After cable recall, Xbox's still frying

The fix isn't in


14 million games console owners are still at risk of waking up to find their Xbox has become an ex-box. For when Microsoft issued a safety advisory for Xbox customers last month, it failed to address the underlying problem.

After several reports of consoles catching fire, Microsoft urged 14 million console owners to send in their old power leads for a replacement. But hardware experts point out that the power cable was never at root of the problem: it simply made the existing problem worse. The meltdown, and subsequent fire risk was actually caused by wear and tear on the power supply used in early models of the Xbox. The replacement cable featured a trip, which cut down the risk of your house catching fire, but left unfortunate gamers with a fried console. The cord has an interrupter switch that acts like a conventional fuse, tripping power to the unit.

Microsoft's decision to limit its liabilities, rather than address the root of the problem, has led to a particularly bizarre situation. Customers who don't need to participate in the program are being shipped an identical cable to the one they've got.

Microsoft last month advised console owners to unplug the Xbox from the mains, and claimed the risk is only 1 in 10,000.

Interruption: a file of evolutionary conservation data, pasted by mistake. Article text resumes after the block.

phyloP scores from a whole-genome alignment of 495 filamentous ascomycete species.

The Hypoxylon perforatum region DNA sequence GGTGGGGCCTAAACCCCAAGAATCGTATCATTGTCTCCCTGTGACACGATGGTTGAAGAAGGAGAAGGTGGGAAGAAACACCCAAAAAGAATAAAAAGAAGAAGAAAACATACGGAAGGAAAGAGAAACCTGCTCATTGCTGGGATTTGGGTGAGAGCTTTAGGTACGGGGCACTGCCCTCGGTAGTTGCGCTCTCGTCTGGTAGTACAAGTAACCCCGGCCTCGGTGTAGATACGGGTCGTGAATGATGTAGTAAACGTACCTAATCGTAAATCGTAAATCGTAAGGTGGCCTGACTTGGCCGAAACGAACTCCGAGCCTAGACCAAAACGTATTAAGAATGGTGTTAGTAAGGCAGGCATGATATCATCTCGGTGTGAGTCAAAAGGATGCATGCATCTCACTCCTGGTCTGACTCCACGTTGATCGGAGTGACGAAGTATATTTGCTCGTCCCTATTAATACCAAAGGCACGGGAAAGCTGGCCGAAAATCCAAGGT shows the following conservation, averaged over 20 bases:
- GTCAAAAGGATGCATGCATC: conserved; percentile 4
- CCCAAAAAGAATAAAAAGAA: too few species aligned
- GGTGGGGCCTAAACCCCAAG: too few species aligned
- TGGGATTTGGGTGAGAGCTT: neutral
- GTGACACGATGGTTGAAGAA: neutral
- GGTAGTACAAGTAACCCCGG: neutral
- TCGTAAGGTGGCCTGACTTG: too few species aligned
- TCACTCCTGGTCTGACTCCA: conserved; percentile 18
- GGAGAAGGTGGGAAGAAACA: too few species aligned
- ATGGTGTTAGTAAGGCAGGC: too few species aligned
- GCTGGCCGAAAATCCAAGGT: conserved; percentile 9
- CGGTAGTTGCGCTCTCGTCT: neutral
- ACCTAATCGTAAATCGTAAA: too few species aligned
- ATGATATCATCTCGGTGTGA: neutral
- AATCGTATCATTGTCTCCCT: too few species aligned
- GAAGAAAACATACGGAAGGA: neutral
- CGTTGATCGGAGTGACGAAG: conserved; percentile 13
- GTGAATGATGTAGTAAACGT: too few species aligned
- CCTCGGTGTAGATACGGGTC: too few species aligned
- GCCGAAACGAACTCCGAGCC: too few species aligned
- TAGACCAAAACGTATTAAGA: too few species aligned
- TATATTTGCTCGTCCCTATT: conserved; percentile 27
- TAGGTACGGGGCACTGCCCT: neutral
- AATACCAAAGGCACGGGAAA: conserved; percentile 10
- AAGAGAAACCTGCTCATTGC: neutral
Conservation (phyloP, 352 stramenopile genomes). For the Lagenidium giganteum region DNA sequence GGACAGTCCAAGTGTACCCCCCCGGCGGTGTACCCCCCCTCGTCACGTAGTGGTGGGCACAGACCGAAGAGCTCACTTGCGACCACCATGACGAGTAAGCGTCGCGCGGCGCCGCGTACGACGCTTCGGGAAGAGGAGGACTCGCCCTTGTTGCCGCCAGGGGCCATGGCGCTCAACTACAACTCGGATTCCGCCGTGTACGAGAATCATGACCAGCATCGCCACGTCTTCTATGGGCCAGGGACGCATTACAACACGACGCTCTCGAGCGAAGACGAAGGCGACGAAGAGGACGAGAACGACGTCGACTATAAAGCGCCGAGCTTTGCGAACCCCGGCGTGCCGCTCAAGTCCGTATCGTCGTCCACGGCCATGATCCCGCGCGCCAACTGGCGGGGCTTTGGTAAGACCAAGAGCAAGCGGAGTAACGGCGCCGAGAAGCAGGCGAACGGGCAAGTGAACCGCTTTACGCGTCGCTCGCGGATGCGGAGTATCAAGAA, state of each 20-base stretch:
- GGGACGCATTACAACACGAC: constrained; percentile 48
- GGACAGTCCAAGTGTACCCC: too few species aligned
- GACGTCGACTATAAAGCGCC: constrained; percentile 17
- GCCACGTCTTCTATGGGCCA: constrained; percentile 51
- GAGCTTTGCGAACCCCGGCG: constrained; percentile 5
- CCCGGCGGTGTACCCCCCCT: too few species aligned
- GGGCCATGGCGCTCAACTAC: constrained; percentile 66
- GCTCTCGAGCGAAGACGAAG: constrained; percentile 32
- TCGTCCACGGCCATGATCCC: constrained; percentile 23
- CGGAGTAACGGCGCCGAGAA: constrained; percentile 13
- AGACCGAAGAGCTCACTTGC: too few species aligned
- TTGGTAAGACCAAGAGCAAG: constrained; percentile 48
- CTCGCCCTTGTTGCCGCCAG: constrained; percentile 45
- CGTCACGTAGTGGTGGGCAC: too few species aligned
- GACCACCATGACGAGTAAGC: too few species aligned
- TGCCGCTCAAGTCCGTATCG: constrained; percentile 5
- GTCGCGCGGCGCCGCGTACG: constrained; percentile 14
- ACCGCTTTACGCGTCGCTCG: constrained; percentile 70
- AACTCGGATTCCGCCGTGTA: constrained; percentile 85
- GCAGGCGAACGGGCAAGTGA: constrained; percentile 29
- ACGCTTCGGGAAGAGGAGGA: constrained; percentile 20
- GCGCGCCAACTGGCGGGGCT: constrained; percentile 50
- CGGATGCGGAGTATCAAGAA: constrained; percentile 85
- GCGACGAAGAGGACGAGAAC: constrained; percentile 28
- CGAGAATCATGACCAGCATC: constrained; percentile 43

Ryan, an Xbox modder in Northern California who has disassembled the console, confirms that solder on two prongs holding the Foxlink power supply in place wear out. The problem affects versions 1.0 and 1.1 of the power supply. The design flaw was fixed in subsequent power supplies.

Several other console owners report the same problem, which you can see illustrated here, with advice on some DIY precautionary repairs.

"This was MS's uber-lame attempt at a coverup," writes one Xbox owner.

But is it?

The wording of the FAQ that explains the recall program is at best highly ambiguous.

"The replacement power cords are designed to protect consumers and their Xbox consoles from rare electrical component failures that can pose a fire hazard" [our emphasis]

Which doesn't specifically mention that the cord is to blame. However the rest of the document, with its heavy emphasis on getting a replacement cord, strongly invites the Xbox owner to draw that inference. And only genuine power cords will do, we're told.

"Consumers should not expect that surge protectors or power strips are suitable substitutes for the replacement power cords being supplied by Microsoft," according to the document.

And Microsoft specifically discourages users from returning the unit for a repair that would fix the real problem.

"Q. Can I return my Xbox for a full refund or a new console? A. No. The replacement power cords are designed to protect you and your Xbox consoles from specific component failures and a potential fire hazard. Outside of this program, replacement or repair of your console for any other reason continues to be subject to the terms and conditions of the warranty.

Xbox owners have been voicing these concerns since late February, but to our knowledge, we're the first English language publication report it[*]. We put these questions to Microsoft today.

- Several users report that the v1.0 and v1.1 power supplies, not the cable, is to blame for the issue. What's the cause of the Xbox catching fire in rare instances?